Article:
Please feel free to connect in a PM if you ever have anything you want to ask me about this. I know how tough it is, and I too deplore the thought of medications. I hope by now they have developed some strategies to help students with this type of problem. At one point, quite a while ago, I remember reading an article that said schools needed to adjust to the students' needs rather than the students who are all different adjusting to rigid standards that were impossible for some. My son and daughter did have a few great teachers who really knew how to get the most out of them, I was very thankful for those teachers. ADD and ADHD have become very controversial in this country because they are over-diagnosed, but if diagnosed correctly it really is a condition. I know from personal experience from both sides.

JK

Hello @ocp11

I am so impressed with how articulate and concerned you are about your own issues. I have a feeling you will be most successful in life because of your determination to analyze and take care of yourself.

Will you keep in touch and let me know how you are doing?

@occp11
How ya doing mate,
I really only wanted to say it can be dangerous to look up symptoms and rely on the internet or a forum of any type and decide on a diagnosis. Even people who have/had a specific problem aren’t qualified to come to any conclusions as to what may be happening, nor are you your parents or your teachers. Never assume anything. Only doctors possess the knowledge to come to an accurate answer. Problem is approximately 1 out of 5 people are incorrectly diagnosed with ADHD. Ask your doctor if you should see a specialist or a psychologist. Your doctor should be open to this question.
Best of luck,
Jake

You are absolutely correct, @jakedduck1. For years my ADHD went untreated because the professionals did not even consider it. They thought I was Bi Polar for a while. Autism and ADHD can look a lot alike. We need to find the best professionals we can in getting a proper diagnosis, whatever might be going on. Also, telling our medical practitioner everything that is going on with us will help to get a correct assessment. We don't need to be ashamed of any of our symptoms. They are keys to successful self care and a happy life.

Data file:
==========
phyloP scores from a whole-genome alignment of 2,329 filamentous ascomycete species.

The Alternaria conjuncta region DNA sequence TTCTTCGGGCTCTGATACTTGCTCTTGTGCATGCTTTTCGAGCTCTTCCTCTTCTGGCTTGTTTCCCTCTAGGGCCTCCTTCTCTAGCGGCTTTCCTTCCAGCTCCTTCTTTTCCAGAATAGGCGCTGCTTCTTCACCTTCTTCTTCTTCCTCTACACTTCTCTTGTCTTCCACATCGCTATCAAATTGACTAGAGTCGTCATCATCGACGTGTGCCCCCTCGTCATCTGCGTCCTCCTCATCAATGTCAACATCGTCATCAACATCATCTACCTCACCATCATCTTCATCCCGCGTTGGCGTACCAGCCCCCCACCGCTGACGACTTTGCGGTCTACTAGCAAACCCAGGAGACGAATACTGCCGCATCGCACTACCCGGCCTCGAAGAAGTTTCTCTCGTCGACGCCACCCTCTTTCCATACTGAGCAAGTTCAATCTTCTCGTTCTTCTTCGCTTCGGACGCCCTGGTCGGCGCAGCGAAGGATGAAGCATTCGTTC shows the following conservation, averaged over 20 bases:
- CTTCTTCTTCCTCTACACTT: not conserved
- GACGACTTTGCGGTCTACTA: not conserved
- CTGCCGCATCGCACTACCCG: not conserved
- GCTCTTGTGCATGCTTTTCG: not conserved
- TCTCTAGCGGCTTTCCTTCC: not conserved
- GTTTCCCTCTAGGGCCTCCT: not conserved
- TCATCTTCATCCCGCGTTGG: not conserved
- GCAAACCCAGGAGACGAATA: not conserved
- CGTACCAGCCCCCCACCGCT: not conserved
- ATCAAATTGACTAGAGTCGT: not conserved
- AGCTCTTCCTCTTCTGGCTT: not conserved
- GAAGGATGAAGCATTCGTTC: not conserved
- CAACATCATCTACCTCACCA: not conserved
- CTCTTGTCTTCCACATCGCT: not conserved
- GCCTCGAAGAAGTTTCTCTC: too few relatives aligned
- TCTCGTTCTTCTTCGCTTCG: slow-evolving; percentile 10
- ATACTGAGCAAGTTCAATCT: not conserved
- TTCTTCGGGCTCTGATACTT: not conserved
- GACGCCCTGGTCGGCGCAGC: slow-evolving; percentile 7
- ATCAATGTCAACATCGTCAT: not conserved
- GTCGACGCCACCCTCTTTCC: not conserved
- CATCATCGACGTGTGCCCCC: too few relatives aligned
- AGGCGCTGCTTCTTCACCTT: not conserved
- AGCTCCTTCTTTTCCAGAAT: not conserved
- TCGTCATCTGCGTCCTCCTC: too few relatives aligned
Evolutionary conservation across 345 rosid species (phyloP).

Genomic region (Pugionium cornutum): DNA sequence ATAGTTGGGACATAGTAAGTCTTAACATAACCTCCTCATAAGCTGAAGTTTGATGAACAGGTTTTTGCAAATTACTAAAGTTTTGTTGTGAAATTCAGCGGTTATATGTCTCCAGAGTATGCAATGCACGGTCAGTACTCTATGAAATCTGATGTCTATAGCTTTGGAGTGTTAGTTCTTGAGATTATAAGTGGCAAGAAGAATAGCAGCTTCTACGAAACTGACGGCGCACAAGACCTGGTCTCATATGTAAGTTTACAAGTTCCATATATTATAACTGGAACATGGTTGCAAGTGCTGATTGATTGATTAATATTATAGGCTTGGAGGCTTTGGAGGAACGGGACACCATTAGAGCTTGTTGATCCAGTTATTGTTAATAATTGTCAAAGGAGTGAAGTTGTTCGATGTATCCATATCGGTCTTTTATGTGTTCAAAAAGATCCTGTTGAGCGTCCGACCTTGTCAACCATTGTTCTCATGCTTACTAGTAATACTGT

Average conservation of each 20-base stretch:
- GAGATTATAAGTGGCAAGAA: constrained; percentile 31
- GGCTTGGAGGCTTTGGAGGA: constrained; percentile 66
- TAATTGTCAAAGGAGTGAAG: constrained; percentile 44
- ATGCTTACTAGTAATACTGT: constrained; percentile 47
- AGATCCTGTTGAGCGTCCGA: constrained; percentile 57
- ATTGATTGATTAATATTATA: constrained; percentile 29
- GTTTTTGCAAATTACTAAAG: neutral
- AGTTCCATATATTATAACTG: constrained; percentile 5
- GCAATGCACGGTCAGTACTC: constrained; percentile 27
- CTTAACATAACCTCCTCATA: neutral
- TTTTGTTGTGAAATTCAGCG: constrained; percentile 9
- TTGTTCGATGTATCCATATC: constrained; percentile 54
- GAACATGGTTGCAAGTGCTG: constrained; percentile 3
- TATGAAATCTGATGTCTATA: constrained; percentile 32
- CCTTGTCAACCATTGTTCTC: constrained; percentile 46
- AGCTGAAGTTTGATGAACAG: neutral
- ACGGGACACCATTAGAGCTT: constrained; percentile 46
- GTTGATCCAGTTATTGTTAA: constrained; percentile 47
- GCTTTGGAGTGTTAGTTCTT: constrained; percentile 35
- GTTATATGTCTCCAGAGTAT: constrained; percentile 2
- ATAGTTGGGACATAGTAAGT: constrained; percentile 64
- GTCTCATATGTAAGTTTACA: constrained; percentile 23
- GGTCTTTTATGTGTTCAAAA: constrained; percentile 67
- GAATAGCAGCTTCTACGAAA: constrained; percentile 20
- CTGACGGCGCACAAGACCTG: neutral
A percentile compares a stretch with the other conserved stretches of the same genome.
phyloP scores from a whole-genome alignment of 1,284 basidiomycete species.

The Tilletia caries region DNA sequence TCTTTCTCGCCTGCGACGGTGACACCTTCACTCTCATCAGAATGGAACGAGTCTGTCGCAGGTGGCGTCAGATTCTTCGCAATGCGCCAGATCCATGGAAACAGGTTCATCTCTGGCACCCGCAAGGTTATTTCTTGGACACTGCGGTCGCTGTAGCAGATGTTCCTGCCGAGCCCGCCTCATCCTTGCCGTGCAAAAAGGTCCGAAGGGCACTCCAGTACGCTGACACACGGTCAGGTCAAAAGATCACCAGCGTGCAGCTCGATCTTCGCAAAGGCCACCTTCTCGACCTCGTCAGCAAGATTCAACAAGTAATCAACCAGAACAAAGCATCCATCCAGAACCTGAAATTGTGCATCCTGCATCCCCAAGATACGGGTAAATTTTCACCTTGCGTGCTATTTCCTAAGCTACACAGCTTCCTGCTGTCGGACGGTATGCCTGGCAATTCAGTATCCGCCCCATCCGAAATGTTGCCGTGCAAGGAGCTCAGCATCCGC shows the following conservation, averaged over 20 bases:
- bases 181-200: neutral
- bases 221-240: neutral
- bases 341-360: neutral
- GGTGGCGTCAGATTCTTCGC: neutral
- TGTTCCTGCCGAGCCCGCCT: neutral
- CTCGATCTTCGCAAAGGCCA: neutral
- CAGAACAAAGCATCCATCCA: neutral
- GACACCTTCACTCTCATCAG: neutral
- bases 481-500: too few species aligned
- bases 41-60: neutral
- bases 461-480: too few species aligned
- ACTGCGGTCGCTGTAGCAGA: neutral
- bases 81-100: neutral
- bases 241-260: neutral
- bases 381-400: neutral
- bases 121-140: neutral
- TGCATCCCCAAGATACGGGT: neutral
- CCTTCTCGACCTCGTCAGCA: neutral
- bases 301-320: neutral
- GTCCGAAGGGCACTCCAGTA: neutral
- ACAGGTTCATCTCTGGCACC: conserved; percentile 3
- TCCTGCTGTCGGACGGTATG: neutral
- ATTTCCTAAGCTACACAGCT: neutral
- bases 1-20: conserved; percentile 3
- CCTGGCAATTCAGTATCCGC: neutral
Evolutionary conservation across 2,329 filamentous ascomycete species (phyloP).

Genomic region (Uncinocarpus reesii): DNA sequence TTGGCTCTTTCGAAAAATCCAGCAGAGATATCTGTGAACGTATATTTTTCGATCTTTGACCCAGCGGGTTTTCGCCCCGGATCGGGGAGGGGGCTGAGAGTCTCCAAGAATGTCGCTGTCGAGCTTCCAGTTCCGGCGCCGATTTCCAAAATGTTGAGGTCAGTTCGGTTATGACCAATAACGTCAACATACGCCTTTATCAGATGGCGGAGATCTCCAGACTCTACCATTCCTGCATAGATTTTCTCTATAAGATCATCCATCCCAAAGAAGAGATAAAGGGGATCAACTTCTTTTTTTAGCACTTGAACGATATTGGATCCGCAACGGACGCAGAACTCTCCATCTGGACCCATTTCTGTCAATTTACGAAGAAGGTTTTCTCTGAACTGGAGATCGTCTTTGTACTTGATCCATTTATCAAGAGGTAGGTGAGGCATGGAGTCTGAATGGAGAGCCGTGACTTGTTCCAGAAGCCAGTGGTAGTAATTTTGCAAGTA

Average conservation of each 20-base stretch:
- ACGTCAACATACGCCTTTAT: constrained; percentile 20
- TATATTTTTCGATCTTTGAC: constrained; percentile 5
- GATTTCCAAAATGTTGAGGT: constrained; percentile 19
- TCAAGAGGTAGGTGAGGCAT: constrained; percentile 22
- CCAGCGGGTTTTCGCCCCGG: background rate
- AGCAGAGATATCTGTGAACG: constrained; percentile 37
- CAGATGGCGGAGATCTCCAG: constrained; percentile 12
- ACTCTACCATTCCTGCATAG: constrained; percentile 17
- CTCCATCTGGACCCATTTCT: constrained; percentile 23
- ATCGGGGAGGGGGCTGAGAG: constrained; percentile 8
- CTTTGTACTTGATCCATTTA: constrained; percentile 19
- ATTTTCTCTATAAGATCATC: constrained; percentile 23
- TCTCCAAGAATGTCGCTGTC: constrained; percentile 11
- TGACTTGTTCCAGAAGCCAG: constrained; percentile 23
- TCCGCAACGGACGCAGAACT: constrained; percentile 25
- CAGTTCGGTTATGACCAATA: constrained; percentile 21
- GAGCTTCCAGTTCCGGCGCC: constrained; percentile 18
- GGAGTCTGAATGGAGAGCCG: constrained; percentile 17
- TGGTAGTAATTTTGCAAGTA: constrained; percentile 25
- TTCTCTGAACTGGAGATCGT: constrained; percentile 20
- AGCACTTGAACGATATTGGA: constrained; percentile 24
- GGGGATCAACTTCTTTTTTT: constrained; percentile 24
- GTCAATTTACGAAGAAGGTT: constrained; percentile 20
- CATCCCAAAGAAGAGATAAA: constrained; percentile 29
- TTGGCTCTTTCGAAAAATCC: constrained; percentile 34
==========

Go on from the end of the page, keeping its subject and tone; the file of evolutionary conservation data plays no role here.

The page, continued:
Enjoyed our little "chat", my friend! Happy Thanksgiving!

Mamacita

@hopeful33250

Hello @ocp11

I am so impressed with how articulate and concerned you are about your own issues. I have a feeling you will be most successful in life because of your determination to analyze and take care of yourself.

Will you keep in touch and let me know how you are doing?

Jump to this post

@ocp11 I should have included that in my response, I too am very impressed. Most teenagers may be slightly aware but they are not pro-active about it. You obviously do not want this to limit you. Kudos to you.
JK

@jakedduck1

@occp11
How ya doing mate,
I really only wanted to say it can be dangerous to look up symptoms and rely on the internet or a forum of any type and decide on a diagnosis. Even people who have/had a specific problem aren’t qualified to come to any conclusions as to what may be happening, nor are you your parents or your teachers. Never assume anything. Only doctors possess the knowledge to come to an accurate answer. Problem is approximately 1 out of 5 people are incorrectly diagnosed with ADHD. Ask your doctor if you should see a specialist or a psychologist. Your doctor should be open to this question.
Best of luck,
Jake

Jump to this post

@jakedduck1 I'm quite surprised that it is only 1 out of 5 who are incorrectly diagnosed. I would have thought it was much higher. The same is true with bipolar. I have read that over 60% of people diagnosed as being bipolar are not.
You really do need to get to a specialist/psychologist. I believe this is beyond the ken of most regular doctors.
JK